1. Keep a Clean Machine—Utilize malware software. Run regular security scans. Scan every device before inserting into a computer. Think twice before inserting an unknown flash drive into any computer. Not only should the source who provided the flash drive be trustworthy, but his or her cyber habits should be beyond reproach.
  2. Protect Personal Info—Secure accounts with strong passwords. Change passwords often. Don’t write them on Post-it notes placed next to the machine. Set stringent security protocols on laptops, tablets, phones and desktop computers. Hackers and identity thieves can only access information provided over the Web. Stick to online activity that doesn’t require full name or contact information unless you are using a trusted site for online purchases, such as PayPal, eBay or and Amazon. Be skeptical of an unknown site that asks for email, credit card number or home address.
  3. Connect with Care—Refrain from clicking hyperlinks sent in emails. Avoid doing anything of a personal nature while using a public hotspot. Make sure connections are secure (encrypted) whenever doing online banking or paying bills. And even while using a trusted social media platform, avoid revealing items of a personal nature such as school name, favorite hangout spot, and make/model of your car.
  4. Be Web Wise—If something seems too good to be true, it probably is. Students should think twice before ordering online from an unknown vendor. Trust your gut. Use only trusted websites. Keep abreast of known Internet threats. Think before typing or clicking.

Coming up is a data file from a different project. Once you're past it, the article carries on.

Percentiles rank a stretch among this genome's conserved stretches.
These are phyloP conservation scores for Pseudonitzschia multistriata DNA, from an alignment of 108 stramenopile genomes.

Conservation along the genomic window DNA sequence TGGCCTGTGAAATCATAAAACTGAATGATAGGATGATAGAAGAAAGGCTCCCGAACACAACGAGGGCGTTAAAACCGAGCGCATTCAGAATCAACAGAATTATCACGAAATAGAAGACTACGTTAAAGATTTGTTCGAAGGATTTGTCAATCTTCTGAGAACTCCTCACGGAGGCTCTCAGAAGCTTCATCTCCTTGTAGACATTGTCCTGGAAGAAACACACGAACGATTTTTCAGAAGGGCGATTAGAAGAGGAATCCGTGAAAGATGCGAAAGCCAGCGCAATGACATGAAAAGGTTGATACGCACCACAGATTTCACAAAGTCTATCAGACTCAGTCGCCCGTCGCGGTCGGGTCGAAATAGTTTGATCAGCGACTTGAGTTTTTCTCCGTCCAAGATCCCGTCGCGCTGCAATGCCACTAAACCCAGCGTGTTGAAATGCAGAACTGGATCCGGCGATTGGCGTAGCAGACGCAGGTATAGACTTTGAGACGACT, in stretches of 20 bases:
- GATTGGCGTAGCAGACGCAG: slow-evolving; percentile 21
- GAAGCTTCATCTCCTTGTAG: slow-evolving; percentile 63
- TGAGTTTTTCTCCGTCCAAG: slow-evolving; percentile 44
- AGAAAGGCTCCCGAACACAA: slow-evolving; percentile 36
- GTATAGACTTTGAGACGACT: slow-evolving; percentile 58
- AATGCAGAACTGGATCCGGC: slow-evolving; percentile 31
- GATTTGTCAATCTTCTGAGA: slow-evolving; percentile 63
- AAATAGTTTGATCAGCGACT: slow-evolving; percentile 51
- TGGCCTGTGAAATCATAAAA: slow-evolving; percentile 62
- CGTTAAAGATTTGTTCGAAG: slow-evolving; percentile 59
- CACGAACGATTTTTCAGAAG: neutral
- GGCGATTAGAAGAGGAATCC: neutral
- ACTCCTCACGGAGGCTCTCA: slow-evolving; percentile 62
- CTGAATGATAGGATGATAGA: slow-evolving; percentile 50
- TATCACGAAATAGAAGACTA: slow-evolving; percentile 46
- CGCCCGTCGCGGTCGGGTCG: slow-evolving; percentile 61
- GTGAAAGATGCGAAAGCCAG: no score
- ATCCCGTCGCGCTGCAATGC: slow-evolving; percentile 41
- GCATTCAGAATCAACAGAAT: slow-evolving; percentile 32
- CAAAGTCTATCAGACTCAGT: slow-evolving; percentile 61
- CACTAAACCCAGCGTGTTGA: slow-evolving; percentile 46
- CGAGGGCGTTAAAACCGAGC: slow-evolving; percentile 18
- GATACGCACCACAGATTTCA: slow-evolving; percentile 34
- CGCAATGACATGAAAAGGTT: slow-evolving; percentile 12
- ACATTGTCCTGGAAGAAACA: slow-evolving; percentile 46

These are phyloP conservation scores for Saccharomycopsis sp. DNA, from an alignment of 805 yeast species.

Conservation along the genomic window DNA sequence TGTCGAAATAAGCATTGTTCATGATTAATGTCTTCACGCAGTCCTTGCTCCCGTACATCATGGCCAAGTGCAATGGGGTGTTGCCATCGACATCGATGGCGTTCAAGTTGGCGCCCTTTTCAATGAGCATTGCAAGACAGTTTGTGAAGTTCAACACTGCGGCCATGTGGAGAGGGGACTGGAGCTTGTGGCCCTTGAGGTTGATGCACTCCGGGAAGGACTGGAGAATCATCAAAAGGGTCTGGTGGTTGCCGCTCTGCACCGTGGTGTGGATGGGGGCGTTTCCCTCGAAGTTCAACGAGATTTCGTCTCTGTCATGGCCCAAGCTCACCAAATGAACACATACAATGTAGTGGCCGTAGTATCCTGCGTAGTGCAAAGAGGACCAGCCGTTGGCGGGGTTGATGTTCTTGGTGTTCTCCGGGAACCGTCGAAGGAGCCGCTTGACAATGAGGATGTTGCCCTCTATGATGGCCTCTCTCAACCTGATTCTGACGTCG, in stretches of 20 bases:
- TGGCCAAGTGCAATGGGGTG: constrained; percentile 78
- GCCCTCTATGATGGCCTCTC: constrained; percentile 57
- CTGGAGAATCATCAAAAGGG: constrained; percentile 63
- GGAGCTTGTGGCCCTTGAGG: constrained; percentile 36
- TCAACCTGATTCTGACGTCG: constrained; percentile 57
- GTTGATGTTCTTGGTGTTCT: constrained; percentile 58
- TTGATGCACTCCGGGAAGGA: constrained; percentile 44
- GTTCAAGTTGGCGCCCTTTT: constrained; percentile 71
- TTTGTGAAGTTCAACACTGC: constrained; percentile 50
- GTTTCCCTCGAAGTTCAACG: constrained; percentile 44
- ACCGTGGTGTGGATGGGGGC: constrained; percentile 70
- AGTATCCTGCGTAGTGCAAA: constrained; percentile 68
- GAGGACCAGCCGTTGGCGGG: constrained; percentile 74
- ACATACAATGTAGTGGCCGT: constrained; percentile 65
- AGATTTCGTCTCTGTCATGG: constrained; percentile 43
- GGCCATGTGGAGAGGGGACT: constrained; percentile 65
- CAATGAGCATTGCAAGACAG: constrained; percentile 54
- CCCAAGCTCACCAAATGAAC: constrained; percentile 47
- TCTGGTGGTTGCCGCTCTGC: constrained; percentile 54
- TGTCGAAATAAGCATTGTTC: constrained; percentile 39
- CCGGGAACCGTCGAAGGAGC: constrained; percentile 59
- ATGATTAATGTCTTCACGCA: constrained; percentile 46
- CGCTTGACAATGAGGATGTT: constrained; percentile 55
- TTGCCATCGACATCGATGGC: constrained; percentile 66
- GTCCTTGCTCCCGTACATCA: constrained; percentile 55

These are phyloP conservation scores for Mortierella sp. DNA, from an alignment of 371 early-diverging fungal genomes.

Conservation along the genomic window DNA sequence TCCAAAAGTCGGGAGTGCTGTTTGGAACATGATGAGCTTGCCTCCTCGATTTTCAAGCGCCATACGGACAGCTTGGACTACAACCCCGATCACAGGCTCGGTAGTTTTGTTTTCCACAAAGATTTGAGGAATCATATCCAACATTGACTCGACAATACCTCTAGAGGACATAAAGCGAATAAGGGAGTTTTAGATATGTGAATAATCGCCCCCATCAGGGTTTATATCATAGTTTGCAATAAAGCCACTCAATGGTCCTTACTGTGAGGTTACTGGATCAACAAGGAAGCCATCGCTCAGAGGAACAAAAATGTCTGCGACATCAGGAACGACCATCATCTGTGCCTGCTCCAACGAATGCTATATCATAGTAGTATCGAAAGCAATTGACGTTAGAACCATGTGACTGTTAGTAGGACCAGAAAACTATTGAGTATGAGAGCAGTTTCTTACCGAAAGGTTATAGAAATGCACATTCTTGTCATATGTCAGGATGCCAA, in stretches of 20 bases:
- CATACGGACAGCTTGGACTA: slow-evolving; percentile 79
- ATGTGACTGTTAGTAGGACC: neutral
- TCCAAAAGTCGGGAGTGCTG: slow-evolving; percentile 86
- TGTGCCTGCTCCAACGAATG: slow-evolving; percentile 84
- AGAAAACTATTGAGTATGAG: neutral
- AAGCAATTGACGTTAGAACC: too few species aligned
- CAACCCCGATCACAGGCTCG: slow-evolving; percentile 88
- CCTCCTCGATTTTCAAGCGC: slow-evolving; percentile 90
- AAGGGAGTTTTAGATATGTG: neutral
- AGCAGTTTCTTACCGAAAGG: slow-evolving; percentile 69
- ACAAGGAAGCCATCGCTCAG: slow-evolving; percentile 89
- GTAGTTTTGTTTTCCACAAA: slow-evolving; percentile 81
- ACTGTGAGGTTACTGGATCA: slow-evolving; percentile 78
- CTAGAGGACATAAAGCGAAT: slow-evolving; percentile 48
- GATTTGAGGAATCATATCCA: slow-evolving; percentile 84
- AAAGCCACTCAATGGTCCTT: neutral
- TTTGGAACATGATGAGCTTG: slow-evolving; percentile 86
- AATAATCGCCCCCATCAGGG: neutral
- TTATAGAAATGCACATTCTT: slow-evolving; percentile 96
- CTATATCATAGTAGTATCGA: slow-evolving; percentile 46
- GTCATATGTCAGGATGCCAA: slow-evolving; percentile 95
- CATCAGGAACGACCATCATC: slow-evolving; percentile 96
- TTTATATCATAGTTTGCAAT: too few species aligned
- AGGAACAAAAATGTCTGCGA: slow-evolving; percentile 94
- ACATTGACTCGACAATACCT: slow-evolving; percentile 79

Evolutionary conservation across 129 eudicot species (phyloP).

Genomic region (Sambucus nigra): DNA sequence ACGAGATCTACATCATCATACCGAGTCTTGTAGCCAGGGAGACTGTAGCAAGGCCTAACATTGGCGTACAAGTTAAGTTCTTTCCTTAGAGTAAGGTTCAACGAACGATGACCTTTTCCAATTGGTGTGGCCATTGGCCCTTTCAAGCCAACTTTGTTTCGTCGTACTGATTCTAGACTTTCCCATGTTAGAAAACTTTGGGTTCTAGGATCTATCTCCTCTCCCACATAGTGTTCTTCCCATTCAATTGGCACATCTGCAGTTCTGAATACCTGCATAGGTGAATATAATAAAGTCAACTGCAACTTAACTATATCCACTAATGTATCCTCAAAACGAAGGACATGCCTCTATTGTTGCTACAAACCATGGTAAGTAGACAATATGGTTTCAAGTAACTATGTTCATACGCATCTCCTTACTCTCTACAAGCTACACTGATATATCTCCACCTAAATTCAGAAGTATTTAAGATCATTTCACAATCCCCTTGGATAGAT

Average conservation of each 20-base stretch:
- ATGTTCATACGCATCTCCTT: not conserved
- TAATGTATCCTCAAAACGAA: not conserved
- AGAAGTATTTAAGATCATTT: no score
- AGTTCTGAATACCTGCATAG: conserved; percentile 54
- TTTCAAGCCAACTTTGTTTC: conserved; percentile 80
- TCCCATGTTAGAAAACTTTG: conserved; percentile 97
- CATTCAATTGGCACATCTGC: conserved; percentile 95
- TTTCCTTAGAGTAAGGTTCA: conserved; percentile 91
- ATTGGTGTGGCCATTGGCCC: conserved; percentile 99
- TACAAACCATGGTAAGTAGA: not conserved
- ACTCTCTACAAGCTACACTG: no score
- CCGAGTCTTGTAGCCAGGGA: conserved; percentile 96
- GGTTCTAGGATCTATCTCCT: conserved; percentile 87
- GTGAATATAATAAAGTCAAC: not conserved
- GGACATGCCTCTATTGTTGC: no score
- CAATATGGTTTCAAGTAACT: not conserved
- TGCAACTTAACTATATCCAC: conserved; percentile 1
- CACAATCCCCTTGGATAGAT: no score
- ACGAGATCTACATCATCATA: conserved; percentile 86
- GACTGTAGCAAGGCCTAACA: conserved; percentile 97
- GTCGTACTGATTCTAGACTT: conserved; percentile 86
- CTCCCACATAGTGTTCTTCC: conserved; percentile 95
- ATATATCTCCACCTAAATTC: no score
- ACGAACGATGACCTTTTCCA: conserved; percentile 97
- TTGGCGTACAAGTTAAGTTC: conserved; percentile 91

5. Be a Good Online Citizen—Apply the *Golden Rule to everything done online. Help fight cybercrime by reporting anything unusual to the Department of Homeland Security .
  6. Check your school’s systems. Students should also contact campus safety department and IT department for best practices and tips recommended for their specific institution’s systems.

*Do unto others as you would have done to you.

Remember that safety in the 3D world, as well as cyberspace, is a priority for everyone all year long. A convenient and affordable way to make sure you are prepared for disasters and emergencies of virtually every kind is to subscribe to the Allied Universal Fire Life Training System, which has been designed to help improve and save lives. For more information about the best system out there, or to subscribe, click here.

Personal Safety at College

Tuesday, February 7th, 2017

Part 2 of a 3-Part Series

Attending college is a grand adventure, whether students choose to live on campus or commute. It also can prove risky for anyone who fails to sufficiently prepare for potential emergencies. In our ongoing effort to save lives through training, the Allied Universal Fire Life Training System is expanding our online safety education to include residence hall fire life safety.